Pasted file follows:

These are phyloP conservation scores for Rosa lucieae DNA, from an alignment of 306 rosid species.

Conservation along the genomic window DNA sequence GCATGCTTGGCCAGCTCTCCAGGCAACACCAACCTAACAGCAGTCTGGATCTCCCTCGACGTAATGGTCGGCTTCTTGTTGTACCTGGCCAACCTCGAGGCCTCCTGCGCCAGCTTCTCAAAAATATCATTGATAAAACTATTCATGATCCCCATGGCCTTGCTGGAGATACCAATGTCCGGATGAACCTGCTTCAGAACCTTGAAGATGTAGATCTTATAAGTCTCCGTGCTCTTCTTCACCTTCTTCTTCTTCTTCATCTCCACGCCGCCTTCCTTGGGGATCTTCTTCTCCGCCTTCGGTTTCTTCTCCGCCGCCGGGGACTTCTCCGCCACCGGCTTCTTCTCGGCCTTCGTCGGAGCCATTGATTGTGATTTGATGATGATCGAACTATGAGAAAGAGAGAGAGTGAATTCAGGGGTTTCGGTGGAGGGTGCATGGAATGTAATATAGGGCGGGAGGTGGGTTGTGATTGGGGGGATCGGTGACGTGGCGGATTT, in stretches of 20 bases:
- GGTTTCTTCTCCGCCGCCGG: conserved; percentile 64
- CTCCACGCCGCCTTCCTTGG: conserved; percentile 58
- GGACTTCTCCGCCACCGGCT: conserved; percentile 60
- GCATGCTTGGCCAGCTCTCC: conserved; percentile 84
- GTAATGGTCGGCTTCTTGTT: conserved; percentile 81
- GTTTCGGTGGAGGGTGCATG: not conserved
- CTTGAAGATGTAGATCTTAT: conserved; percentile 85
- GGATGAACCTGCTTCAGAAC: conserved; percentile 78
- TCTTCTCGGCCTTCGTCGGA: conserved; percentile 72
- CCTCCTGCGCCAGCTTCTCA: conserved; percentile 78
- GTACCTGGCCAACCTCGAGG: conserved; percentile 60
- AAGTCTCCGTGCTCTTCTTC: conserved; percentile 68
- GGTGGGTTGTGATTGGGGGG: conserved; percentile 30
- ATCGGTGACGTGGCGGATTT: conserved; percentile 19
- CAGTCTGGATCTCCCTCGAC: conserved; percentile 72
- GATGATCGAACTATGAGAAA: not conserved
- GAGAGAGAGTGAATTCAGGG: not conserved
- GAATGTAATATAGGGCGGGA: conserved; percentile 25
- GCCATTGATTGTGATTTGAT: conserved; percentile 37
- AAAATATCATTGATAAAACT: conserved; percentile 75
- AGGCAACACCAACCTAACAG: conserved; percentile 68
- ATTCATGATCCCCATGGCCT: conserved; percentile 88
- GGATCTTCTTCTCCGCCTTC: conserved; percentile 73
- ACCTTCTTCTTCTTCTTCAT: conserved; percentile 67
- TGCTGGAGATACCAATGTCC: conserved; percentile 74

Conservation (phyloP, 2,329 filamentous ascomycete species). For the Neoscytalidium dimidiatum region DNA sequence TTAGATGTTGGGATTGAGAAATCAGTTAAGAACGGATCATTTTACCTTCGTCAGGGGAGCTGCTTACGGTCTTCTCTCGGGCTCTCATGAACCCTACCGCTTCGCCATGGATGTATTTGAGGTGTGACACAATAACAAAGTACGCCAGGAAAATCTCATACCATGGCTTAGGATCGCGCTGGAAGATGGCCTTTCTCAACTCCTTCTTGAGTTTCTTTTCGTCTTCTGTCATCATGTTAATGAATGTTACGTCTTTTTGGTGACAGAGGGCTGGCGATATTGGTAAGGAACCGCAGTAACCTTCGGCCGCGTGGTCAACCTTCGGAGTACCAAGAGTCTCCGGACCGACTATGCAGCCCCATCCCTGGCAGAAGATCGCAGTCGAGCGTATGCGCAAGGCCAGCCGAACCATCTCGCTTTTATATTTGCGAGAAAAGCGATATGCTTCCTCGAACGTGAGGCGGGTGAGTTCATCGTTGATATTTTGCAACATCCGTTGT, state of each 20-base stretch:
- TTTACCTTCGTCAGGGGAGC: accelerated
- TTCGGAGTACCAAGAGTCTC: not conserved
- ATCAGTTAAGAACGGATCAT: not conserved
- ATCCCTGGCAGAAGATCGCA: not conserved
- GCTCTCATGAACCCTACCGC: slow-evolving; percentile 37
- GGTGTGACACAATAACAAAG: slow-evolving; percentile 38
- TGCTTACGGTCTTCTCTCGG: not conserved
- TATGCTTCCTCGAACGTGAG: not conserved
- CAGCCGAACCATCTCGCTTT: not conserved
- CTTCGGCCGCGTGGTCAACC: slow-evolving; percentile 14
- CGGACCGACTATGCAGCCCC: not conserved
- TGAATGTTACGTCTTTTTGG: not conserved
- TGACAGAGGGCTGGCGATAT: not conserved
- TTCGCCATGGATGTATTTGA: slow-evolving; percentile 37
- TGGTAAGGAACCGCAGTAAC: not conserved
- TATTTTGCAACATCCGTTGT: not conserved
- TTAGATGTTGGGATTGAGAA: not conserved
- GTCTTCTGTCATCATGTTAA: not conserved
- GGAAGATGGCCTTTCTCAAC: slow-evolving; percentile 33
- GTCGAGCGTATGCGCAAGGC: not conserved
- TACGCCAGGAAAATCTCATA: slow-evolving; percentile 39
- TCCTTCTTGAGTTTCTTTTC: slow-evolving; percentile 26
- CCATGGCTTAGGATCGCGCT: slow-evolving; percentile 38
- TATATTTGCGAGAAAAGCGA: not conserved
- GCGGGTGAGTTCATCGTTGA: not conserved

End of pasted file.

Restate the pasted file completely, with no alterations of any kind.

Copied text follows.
These are phyloP conservation scores for Rosa lucieae DNA, from an alignment of 306 rosid species.

Conservation along the genomic window DNA sequence GCATGCTTGGCCAGCTCTCCAGGCAACACCAACCTAACAGCAGTCTGGATCTCCCTCGACGTAATGGTCGGCTTCTTGTTGTACCTGGCCAACCTCGAGGCCTCCTGCGCCAGCTTCTCAAAAATATCATTGATAAAACTATTCATGATCCCCATGGCCTTGCTGGAGATACCAATGTCCGGATGAACCTGCTTCAGAACCTTGAAGATGTAGATCTTATAAGTCTCCGTGCTCTTCTTCACCTTCTTCTTCTTCTTCATCTCCACGCCGCCTTCCTTGGGGATCTTCTTCTCCGCCTTCGGTTTCTTCTCCGCCGCCGGGGACTTCTCCGCCACCGGCTTCTTCTCGGCCTTCGTCGGAGCCATTGATTGTGATTTGATGATGATCGAACTATGAGAAAGAGAGAGAGTGAATTCAGGGGTTTCGGTGGAGGGTGCATGGAATGTAATATAGGGCGGGAGGTGGGTTGTGATTGGGGGGATCGGTGACGTGGCGGATTT, in stretches of 20 bases:
- GGTTTCTTCTCCGCCGCCGG: conserved; percentile 64
- CTCCACGCCGCCTTCCTTGG: conserved; percentile 58
- GGACTTCTCCGCCACCGGCT: conserved; percentile 60
- GCATGCTTGGCCAGCTCTCC: conserved; percentile 84
- GTAATGGTCGGCTTCTTGTT: conserved; percentile 81
- GTTTCGGTGGAGGGTGCATG: not conserved
- CTTGAAGATGTAGATCTTAT: conserved; percentile 85
- GGATGAACCTGCTTCAGAAC: conserved; percentile 78
- TCTTCTCGGCCTTCGTCGGA: conserved; percentile 72
- CCTCCTGCGCCAGCTTCTCA: conserved; percentile 78
- GTACCTGGCCAACCTCGAGG: conserved; percentile 60
- AAGTCTCCGTGCTCTTCTTC: conserved; percentile 68
- GGTGGGTTGTGATTGGGGGG: conserved; percentile 30
- ATCGGTGACGTGGCGGATTT: conserved; percentile 19
- CAGTCTGGATCTCCCTCGAC: conserved; percentile 72
- GATGATCGAACTATGAGAAA: not conserved
- GAGAGAGAGTGAATTCAGGG: not conserved
- GAATGTAATATAGGGCGGGA: conserved; percentile 25
- GCCATTGATTGTGATTTGAT: conserved; percentile 37
- AAAATATCATTGATAAAACT: conserved; percentile 75
- AGGCAACACCAACCTAACAG: conserved; percentile 68
- ATTCATGATCCCCATGGCCT: conserved; percentile 88
- GGATCTTCTTCTCCGCCTTC: conserved; percentile 73
- ACCTTCTTCTTCTTCTTCAT: conserved; percentile 67
- TGCTGGAGATACCAATGTCC: conserved; percentile 74

Conservation (phyloP, 2,329 filamentous ascomycete species). For the Neoscytalidium dimidiatum region DNA sequence TTAGATGTTGGGATTGAGAAATCAGTTAAGAACGGATCATTTTACCTTCGTCAGGGGAGCTGCTTACGGTCTTCTCTCGGGCTCTCATGAACCCTACCGCTTCGCCATGGATGTATTTGAGGTGTGACACAATAACAAAGTACGCCAGGAAAATCTCATACCATGGCTTAGGATCGCGCTGGAAGATGGCCTTTCTCAACTCCTTCTTGAGTTTCTTTTCGTCTTCTGTCATCATGTTAATGAATGTTACGTCTTTTTGGTGACAGAGGGCTGGCGATATTGGTAAGGAACCGCAGTAACCTTCGGCCGCGTGGTCAACCTTCGGAGTACCAAGAGTCTCCGGACCGACTATGCAGCCCCATCCCTGGCAGAAGATCGCAGTCGAGCGTATGCGCAAGGCCAGCCGAACCATCTCGCTTTTATATTTGCGAGAAAAGCGATATGCTTCCTCGAACGTGAGGCGGGTGAGTTCATCGTTGATATTTTGCAACATCCGTTGT, state of each 20-base stretch:
- TTTACCTTCGTCAGGGGAGC: accelerated
- TTCGGAGTACCAAGAGTCTC: not conserved
- ATCAGTTAAGAACGGATCAT: not conserved
- ATCCCTGGCAGAAGATCGCA: not conserved
- GCTCTCATGAACCCTACCGC: slow-evolving; percentile 37
- GGTGTGACACAATAACAAAG: slow-evolving; percentile 38
- TGCTTACGGTCTTCTCTCGG: not conserved
- TATGCTTCCTCGAACGTGAG: not conserved
- CAGCCGAACCATCTCGCTTT: not conserved
- CTTCGGCCGCGTGGTCAACC: slow-evolving; percentile 14
- CGGACCGACTATGCAGCCCC: not conserved
- TGAATGTTACGTCTTTTTGG: not conserved
- TGACAGAGGGCTGGCGATAT: not conserved
- TTCGCCATGGATGTATTTGA: slow-evolving; percentile 37
- TGGTAAGGAACCGCAGTAAC: not conserved
- TATTTTGCAACATCCGTTGT: not conserved
- TTAGATGTTGGGATTGAGAA: not conserved
- GTCTTCTGTCATCATGTTAA: not conserved
- GGAAGATGGCCTTTCTCAAC: slow-evolving; percentile 33
- GTCGAGCGTATGCGCAAGGC: not conserved
- TACGCCAGGAAAATCTCATA: slow-evolving; percentile 39
- TCCTTCTTGAGTTTCTTTTC: slow-evolving; percentile 26
- CCATGGCTTAGGATCGCGCT: slow-evolving; percentile 38
- TATATTTGCGAGAAAAGCGA: not conserved
- GCGGGTGAGTTCATCGTTGA: not conserved